"We were always afraid, that's what I remember the most is thousands of grenades, fired from the surrounding hills, fell on the training pitch in those years, and we were always racing to reach the shelter. Football was our escape from reality." - Tomislav Bašić He was voted as the worst signing of Spanish LaLiga in 2012 when he joined Real Madrid but Modrić soon proved everyone wrong as he is now ranked in the same category as Spanish legends Andres Iniesta and Xavi Hernández. Modrić now is considered the greatest ever Croatian player overtaking Davor Sûker. "My whole career, when I was in Croatia, people questioned me, saying I wouldn’t make it, that I wasn’t good enough because I wasn’t big and strong. But you have to understand something about Croatian people. After everything that has happened, after the war, we are stronger, tougher. What we’ve been through was not easy. The war made us stronger. We are not easy people to break. It’s hard to break us. And there is a determination to show that. To show that we can succeed."

It took years for a humble and quiet playmaker for his brilliance to be recognised all over the world, which the Croatians have been familiar with for years. Croatia still doesn't have a national stadium and proper resources but have won the hearts of people all around the globe with their sheer talent, passion, will and hard work by making it to the final. This is the reason why football is called a beautiful sport. The admiration it has drawn for Hrvatska and its people. The story it has told to billions of people via the platform of the FIFA World Cup even to those who don't follow the game but understand the magnitude of the achievement. Modrić now features in Real Madrid and Croatia's all-time starting XI and if he wins the Balón d'Or this year it would complete the fairy-tale ending to his career full of struggle and perseverance. From being a refuge of the war zone to becoming the player of the tournament and maybe in near future the player of the year as well, Luka Modrić has touched many lives and will be remembered as one of the greatest footballers ever not only for his intelligence on the field but his struggle off the field as well.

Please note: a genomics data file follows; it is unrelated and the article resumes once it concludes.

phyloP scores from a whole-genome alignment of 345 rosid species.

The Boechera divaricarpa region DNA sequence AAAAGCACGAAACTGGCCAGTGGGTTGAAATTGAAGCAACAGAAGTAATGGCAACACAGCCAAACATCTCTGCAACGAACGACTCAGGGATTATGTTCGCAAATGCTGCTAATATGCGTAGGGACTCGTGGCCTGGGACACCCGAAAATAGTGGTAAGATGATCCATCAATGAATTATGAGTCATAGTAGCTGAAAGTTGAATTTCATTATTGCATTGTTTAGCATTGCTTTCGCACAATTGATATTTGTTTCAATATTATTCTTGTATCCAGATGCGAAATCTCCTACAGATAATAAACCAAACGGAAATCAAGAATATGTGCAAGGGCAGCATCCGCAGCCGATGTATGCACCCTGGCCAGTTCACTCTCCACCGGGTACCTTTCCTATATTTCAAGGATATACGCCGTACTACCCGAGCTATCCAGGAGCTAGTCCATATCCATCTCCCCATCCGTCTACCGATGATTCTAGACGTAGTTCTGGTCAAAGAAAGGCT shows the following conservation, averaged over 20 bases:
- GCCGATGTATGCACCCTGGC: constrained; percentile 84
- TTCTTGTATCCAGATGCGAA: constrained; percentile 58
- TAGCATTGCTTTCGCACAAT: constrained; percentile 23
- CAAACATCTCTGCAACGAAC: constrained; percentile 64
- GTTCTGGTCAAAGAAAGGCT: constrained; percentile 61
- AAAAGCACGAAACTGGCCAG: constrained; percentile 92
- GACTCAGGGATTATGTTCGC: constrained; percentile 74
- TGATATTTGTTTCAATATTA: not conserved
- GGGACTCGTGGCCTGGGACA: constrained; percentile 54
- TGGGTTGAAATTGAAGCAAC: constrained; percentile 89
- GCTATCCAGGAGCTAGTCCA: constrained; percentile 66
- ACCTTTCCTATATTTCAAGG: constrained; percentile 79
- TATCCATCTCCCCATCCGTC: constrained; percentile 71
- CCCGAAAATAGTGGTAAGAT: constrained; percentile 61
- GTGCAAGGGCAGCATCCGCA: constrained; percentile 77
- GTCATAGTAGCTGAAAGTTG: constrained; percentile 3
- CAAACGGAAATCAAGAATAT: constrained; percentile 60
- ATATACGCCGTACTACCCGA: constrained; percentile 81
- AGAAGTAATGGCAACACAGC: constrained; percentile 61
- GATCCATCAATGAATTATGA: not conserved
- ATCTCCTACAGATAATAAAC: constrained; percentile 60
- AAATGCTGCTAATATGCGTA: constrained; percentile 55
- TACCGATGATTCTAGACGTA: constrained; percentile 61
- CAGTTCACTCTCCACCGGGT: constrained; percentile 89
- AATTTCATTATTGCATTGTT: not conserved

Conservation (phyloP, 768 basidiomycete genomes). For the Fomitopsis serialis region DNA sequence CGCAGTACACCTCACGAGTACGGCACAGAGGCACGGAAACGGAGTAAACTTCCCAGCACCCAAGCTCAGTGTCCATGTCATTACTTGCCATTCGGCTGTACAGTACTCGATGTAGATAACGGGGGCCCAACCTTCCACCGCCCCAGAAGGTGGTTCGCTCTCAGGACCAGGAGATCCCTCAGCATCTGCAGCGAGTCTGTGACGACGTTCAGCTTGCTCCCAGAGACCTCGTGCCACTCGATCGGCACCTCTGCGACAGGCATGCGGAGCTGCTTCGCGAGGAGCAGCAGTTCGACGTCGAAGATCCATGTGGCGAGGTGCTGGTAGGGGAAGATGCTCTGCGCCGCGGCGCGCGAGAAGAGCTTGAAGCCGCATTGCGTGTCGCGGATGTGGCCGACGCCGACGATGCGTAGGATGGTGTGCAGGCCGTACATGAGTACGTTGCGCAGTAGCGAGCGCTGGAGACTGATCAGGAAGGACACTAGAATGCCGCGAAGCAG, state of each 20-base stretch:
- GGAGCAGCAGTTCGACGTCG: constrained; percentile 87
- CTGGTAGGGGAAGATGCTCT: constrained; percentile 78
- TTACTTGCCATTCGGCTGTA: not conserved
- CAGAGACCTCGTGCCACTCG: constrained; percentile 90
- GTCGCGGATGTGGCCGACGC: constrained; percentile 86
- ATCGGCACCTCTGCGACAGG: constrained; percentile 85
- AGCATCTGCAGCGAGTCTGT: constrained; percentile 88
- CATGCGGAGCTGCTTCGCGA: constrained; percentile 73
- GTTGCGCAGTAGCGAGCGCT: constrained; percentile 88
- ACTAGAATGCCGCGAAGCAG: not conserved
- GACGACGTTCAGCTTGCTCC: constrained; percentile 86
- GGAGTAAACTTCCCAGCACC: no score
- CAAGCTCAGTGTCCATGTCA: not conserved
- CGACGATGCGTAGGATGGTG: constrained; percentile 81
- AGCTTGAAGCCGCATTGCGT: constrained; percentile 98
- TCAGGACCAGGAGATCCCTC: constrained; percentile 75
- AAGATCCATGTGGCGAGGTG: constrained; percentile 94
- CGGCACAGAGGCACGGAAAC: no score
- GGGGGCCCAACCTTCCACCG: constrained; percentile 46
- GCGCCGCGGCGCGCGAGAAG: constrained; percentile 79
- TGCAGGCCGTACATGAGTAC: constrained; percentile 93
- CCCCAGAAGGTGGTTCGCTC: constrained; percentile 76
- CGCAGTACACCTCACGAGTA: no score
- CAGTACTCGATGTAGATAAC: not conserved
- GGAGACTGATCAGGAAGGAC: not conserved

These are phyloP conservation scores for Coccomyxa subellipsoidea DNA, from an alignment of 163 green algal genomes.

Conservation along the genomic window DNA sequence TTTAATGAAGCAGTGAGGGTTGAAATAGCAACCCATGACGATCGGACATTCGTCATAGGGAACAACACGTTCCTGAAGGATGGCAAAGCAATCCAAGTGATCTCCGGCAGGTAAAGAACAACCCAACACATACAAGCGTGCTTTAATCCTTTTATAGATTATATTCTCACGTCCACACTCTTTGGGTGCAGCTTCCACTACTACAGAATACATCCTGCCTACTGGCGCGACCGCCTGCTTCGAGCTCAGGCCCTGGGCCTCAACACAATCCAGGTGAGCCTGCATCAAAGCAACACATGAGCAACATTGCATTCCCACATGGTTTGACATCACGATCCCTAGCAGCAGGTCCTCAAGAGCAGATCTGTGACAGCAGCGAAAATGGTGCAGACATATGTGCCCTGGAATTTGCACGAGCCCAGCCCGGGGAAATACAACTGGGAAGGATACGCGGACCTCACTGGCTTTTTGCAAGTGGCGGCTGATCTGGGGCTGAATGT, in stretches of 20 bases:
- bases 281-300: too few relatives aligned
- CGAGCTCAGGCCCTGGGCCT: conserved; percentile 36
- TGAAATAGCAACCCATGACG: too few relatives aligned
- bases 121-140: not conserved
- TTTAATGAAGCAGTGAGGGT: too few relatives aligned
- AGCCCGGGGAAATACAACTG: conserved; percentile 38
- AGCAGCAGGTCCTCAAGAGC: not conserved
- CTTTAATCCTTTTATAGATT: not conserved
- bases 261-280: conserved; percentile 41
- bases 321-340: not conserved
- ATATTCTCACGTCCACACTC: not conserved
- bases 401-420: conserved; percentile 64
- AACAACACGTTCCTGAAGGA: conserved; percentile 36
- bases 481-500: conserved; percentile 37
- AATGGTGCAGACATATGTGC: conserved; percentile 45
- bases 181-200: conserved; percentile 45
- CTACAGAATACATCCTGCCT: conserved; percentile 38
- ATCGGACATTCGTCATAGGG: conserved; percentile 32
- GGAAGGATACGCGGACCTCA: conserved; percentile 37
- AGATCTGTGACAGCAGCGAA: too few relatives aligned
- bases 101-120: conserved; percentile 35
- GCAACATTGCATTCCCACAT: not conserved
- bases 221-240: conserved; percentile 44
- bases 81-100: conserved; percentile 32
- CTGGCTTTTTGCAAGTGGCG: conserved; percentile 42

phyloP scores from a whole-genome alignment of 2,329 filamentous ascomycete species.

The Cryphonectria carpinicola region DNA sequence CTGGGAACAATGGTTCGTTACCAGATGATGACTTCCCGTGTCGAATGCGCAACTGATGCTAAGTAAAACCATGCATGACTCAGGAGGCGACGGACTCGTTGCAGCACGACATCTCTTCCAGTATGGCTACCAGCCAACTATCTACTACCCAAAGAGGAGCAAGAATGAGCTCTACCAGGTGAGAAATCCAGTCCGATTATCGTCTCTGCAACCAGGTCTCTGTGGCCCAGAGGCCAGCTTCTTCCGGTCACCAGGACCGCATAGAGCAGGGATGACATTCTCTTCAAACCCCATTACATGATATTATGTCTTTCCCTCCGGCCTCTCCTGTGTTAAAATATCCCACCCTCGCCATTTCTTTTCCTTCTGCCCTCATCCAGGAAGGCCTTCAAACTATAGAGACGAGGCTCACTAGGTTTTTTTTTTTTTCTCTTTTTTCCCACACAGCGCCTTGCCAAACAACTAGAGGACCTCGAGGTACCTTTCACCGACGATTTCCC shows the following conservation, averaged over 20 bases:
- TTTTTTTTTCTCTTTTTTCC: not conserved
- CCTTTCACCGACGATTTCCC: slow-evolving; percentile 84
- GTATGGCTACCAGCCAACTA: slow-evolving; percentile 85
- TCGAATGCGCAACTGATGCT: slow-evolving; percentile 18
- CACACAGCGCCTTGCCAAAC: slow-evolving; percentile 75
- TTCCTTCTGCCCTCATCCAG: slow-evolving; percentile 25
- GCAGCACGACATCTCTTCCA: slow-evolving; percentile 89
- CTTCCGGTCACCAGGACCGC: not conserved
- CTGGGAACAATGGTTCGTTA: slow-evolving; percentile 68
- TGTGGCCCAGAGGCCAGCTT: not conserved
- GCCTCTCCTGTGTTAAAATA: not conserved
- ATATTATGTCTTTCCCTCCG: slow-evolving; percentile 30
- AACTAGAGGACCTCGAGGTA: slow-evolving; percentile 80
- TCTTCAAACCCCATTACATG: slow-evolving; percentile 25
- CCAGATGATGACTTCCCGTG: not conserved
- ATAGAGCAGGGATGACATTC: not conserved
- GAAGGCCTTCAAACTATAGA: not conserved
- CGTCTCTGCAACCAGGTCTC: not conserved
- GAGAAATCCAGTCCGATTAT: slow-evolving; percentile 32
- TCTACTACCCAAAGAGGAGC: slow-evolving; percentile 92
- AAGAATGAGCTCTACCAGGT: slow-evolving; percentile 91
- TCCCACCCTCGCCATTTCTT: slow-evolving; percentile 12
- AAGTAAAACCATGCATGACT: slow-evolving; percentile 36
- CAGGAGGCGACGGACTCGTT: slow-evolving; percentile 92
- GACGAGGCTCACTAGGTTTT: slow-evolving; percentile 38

- Luka Modrić At the age of 32, Modrić covered the most distance in the FIFA World Cup 2018 (more than 65 km) and also won the Golden Ball for the best player in the tournament. He's also won the third consecutive UEFA Champions League title with Real Madrid this year where he has been the backbone of the team. Modrić now has strongly put forward his case to win the Balón d'Or ahead of Lionel Messi and Cristiano Ronaldo to end their domination which has been going on since 2008.

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Modern Way of the Samurai Nathaniel Lau

Images: UTas Kendo Club

Kendo: The Way of the Sword Have you seen The Last Samurai featuring Tom Cruise? Or are you an anime fan who has watched the classics like Samurai X or Samurai Champloo? The use of Samurais is often seen in cinemas, especially in the recent movie Ready, Player One where one of the supporting characters, Daito, chose to wear a Samurai armour as part of his avatar. Here’s a fun fact: Kendo played a huge part in influencing Star Wars fight scenes. Mark Hamill, in a 2015 documentary titled Evolution of the Lightsaber Duel, said, “It’s honour, it’s balance, it’s justice; Kendo is everything that the Jedi are.”

Kendo is a traditional Japanese martial art that has a rich history and can be traced back to the feudal era. Two kendokas (Kendo practitioners) would don protective armour called bogu which consists of four components:

You must be wondering, “Are the samurais just ancient Jedi?”. After the Edo period, the time of peace came in the 17th century and people no longer carried katanas in public and the need for Samurais slowly decreased. Kenjutsu (the art of killing) paved the way to Kendo which uses bamboo swords instead of swords to train the body, mind and soul.